The photo shows artifacts of my life. The shards of pottery and glass are from the farm where I grew up. There’s not a building remaining on the farmstead. I walked the field, the location of the farmstead, a couple of summers ago and found these objects, archeological objects from my own past.
Diann and I are cleaning out our house, getting ready for a move later this year. We’re discarding a lot of stuff, including manuscripts I’ve written over the years that have been rejected by publishers. The work I poured into it! But I feel I’ve grown as a writer and no longer think it’s worth keeping. Certainly the writing of it helped me sharpen my skills as a writer.
The hundreds of color transparencies I’m discarding are not good enough to spend the time and effort to scan into digital images. I’ll keep some, but not these. I can always take another picture of a sunrise or sunset.
One definition of an artifact is that it’s an object that’s been made for some intended use. The shards of glass and pottery, sheets of manuscripts, and slides of images were created for a purpose, but they have served their purposes. I am moving on. Feelings of nostalgia over what was and sadness over what I dreamed might have been have to be acknowledged, but then put in their proper place. I am moving on.
An object, any object, we can make, buy, sell, use or lose is just an object and should not be the object of our living. The computer I carefully unpacked and set up ten years ago has either been tossed or is still being stored above the garage (I’m not sure which). Each of the crushed cars we see stacked on a truck bed heading to the recycling facility was once proudly and carefully driven off a new car lot by its owner. Whether it’s a discarded coffee filter in the trash or a discarded car after a crash, we leave it behind and move on.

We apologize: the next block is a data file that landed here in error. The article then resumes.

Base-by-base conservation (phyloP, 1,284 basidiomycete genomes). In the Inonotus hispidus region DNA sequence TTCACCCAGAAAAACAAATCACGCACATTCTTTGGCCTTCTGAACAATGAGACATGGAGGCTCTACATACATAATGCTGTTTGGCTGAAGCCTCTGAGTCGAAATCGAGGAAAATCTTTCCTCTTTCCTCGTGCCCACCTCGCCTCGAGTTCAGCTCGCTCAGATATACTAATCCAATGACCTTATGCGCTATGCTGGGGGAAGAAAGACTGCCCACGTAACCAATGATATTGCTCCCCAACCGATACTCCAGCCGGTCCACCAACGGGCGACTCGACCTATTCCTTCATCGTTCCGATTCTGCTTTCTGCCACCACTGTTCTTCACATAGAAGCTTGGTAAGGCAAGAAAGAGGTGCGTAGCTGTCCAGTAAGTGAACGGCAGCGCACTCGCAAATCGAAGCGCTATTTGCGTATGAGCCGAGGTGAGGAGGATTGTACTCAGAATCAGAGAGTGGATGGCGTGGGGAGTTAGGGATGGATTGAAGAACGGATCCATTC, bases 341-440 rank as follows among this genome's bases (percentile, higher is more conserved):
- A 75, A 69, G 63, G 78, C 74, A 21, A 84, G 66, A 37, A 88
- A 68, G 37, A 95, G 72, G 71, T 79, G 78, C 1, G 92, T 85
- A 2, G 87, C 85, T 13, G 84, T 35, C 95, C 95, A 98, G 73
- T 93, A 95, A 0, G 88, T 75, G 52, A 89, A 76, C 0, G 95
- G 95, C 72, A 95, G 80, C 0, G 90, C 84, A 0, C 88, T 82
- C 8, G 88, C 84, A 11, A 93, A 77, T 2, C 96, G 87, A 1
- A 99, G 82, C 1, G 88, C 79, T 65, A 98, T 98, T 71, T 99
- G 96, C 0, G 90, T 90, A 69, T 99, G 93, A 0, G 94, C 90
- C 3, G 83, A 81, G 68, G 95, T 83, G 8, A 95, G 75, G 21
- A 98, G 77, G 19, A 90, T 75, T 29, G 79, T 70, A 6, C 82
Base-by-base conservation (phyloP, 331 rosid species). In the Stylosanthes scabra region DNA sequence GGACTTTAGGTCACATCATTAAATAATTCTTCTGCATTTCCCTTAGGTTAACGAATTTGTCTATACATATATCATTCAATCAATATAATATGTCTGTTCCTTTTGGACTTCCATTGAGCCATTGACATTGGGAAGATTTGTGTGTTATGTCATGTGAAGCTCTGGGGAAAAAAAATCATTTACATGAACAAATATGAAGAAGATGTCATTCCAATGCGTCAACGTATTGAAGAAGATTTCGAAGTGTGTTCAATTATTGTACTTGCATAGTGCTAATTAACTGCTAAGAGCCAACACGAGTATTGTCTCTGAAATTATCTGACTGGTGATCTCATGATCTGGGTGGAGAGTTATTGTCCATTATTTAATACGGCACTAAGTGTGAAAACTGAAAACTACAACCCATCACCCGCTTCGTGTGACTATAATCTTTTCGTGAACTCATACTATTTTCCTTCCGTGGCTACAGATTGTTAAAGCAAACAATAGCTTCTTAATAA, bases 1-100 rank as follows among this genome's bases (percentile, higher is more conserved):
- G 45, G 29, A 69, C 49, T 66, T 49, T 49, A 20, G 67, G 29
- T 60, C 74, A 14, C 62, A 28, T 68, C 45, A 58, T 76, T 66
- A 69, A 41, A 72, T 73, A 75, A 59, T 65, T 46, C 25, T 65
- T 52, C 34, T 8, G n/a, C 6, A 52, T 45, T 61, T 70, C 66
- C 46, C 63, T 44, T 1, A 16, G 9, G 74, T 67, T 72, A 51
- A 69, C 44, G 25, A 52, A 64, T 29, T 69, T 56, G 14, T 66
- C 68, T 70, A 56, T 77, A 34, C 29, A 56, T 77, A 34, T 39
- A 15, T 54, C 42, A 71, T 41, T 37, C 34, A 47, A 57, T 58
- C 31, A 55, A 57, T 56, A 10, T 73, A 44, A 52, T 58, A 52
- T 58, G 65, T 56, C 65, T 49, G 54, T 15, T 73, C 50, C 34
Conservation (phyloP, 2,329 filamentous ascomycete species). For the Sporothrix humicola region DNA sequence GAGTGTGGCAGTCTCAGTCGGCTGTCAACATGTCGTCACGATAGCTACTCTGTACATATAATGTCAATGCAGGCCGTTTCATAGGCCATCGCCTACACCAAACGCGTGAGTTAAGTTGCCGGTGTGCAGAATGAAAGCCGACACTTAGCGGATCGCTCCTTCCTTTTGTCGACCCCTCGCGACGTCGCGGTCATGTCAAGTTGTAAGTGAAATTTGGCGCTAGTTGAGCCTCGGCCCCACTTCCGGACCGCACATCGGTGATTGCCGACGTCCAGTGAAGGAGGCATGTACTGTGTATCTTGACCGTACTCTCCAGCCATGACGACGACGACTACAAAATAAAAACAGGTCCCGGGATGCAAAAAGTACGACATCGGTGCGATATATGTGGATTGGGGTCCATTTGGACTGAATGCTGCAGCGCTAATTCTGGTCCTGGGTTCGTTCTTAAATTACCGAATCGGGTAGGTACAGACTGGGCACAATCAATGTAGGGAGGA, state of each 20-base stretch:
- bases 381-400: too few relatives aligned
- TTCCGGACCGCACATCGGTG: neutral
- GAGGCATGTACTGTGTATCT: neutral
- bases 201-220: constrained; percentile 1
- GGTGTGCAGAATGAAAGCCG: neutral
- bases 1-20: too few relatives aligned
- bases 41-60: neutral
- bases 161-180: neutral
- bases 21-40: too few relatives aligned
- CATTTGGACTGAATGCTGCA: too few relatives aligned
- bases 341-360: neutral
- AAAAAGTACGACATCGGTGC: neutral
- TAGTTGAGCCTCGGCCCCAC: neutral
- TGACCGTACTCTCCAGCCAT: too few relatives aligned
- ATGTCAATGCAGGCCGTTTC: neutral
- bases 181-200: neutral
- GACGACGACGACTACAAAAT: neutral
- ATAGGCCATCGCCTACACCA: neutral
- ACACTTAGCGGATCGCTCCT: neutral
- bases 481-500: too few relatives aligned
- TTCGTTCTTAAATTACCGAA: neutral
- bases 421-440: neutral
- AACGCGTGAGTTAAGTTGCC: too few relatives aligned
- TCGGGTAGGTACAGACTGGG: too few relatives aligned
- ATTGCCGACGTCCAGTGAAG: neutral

Hopefully, we learn a lesson along the way – that objects, things, artifacts, are to be wisely used but that they are not ends in themselves. They don’t define who we are or our value.
We too have been created for a purpose, but it’s in an entirely different category from the objects with which we surround our lives. God has made us for Himself and for His great and grand purposes. There is no built-in obsolescence with us, no shelf life, for God has a plan for us to enjoy Him forever and to serve Him throughout eternity. God intends that the objects in this life are to be temporarily enjoyed and used while we are to be of eternal enjoyment and use to Him. It’s a good thought to hold on to, when we come across the artifacts of our lives.
“Do not store up for yourselves treasures on earth, where moths and vermin destroy, and where thieves break in and steal.But store up for yourselves treasures in heaven, where moths and vermin do not destroy, and where thieves do not break in and steal.For where your treasure is, there your heart will be also.” (Matthew 6:19-21)